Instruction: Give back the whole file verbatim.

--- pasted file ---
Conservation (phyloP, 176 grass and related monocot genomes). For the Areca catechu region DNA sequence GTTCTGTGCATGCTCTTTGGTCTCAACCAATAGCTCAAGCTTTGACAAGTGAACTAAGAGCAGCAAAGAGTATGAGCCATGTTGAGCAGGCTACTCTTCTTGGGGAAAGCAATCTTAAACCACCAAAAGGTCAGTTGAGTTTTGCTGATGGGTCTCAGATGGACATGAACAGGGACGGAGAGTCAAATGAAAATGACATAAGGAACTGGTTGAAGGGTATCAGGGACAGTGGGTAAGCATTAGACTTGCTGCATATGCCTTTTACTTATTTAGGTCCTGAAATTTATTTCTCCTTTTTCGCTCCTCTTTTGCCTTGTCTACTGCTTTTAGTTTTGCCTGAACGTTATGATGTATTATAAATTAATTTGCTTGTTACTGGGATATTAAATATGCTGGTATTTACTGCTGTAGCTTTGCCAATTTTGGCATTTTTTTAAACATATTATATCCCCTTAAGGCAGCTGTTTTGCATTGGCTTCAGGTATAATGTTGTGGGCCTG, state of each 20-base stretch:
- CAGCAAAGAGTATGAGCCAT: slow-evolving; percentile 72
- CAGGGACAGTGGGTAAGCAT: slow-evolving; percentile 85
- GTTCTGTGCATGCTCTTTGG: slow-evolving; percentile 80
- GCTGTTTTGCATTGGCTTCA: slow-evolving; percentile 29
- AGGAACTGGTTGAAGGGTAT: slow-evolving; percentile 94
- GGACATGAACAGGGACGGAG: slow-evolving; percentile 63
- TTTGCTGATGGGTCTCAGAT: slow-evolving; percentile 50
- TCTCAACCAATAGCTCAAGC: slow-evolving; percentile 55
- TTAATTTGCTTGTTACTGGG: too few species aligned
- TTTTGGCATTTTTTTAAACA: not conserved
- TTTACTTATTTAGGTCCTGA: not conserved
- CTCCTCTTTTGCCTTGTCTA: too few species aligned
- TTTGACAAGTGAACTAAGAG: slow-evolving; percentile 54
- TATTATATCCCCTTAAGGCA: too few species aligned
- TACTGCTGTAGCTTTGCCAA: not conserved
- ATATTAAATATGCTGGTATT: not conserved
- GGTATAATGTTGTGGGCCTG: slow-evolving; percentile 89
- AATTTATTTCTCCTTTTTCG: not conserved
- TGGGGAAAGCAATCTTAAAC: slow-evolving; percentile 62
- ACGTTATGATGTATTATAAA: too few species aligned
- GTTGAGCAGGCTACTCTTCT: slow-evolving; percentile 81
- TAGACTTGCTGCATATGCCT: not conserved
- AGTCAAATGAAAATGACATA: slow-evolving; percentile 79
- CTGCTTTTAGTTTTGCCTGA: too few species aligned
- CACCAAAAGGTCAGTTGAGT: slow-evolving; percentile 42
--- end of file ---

Conservation (phyloP, 176 grass and related monocot genomes). For the Areca catechu region DNA sequence GTTCTGTGCATGCTCTTTGGTCTCAACCAATAGCTCAAGCTTTGACAAGTGAACTAAGAGCAGCAAAGAGTATGAGCCATGTTGAGCAGGCTACTCTTCTTGGGGAAAGCAATCTTAAACCACCAAAAGGTCAGTTGAGTTTTGCTGATGGGTCTCAGATGGACATGAACAGGGACGGAGAGTCAAATGAAAATGACATAAGGAACTGGTTGAAGGGTATCAGGGACAGTGGGTAAGCATTAGACTTGCTGCATATGCCTTTTACTTATTTAGGTCCTGAAATTTATTTCTCCTTTTTCGCTCCTCTTTTGCCTTGTCTACTGCTTTTAGTTTTGCCTGAACGTTATGATGTATTATAAATTAATTTGCTTGTTACTGGGATATTAAATATGCTGGTATTTACTGCTGTAGCTTTGCCAATTTTGGCATTTTTTTAAACATATTATATCCCCTTAAGGCAGCTGTTTTGCATTGGCTTCAGGTATAATGTTGTGGGCCTG, state of each 20-base stretch:
- CAGCAAAGAGTATGAGCCAT: slow-evolving; percentile 72
- CAGGGACAGTGGGTAAGCAT: slow-evolving; percentile 85
- GTTCTGTGCATGCTCTTTGG: slow-evolving; percentile 80
- GCTGTTTTGCATTGGCTTCA: slow-evolving; percentile 29
- AGGAACTGGTTGAAGGGTAT: slow-evolving; percentile 94
- GGACATGAACAGGGACGGAG: slow-evolving; percentile 63
- TTTGCTGATGGGTCTCAGAT: slow-evolving; percentile 50
- TCTCAACCAATAGCTCAAGC: slow-evolving; percentile 55
- TTAATTTGCTTGTTACTGGG: too few species aligned
- TTTTGGCATTTTTTTAAACA: not conserved
- TTTACTTATTTAGGTCCTGA: not conserved
- CTCCTCTTTTGCCTTGTCTA: too few species aligned
- TTTGACAAGTGAACTAAGAG: slow-evolving; percentile 54
- TATTATATCCCCTTAAGGCA: too few species aligned
- TACTGCTGTAGCTTTGCCAA: not conserved
- ATATTAAATATGCTGGTATT: not conserved
- GGTATAATGTTGTGGGCCTG: slow-evolving; percentile 89
- AATTTATTTCTCCTTTTTCG: not conserved
- TGGGGAAAGCAATCTTAAAC: slow-evolving; percentile 62
- ACGTTATGATGTATTATAAA: too few species aligned
- GTTGAGCAGGCTACTCTTCT: slow-evolving; percentile 81
- TAGACTTGCTGCATATGCCT: not conserved
- AGTCAAATGAAAATGACATA: slow-evolving; percentile 79
- CTGCTTTTAGTTTTGCCTGA: too few species aligned
- CACCAAAAGGTCAGTTGAGT: slow-evolving; percentile 42